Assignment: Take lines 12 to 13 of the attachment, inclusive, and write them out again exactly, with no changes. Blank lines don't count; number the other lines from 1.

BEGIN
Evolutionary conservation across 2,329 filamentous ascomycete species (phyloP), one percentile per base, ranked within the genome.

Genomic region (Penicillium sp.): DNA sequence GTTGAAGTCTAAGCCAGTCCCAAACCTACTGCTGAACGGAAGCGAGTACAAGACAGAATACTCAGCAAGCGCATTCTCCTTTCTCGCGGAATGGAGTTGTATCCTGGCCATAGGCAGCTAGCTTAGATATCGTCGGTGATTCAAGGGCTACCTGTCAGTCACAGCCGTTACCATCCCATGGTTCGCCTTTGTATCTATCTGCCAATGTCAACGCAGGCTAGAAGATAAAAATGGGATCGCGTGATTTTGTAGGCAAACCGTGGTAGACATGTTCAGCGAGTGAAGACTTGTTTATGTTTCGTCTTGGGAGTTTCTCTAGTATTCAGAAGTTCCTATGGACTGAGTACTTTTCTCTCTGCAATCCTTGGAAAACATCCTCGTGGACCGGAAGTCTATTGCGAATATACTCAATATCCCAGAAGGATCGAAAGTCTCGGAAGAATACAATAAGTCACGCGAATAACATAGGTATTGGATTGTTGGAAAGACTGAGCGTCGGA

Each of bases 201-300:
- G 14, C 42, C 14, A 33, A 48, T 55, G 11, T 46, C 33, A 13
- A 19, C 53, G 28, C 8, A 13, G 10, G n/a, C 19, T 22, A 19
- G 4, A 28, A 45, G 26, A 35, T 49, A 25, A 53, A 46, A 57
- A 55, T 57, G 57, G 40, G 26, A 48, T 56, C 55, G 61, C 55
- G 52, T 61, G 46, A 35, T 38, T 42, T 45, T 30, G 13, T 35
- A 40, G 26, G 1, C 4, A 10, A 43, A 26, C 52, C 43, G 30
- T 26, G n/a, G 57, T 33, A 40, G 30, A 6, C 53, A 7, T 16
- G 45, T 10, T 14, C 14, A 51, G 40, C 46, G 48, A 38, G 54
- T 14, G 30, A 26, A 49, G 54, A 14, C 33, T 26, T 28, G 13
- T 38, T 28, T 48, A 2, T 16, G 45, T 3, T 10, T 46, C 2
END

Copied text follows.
- T 14, G 30, A 26, A 49, G 54, A 14, C 33, T 26, T 28, G 13
- T 38, T 28, T 48, A 2, T 16, G 45, T 3, T 10, T 46, C 2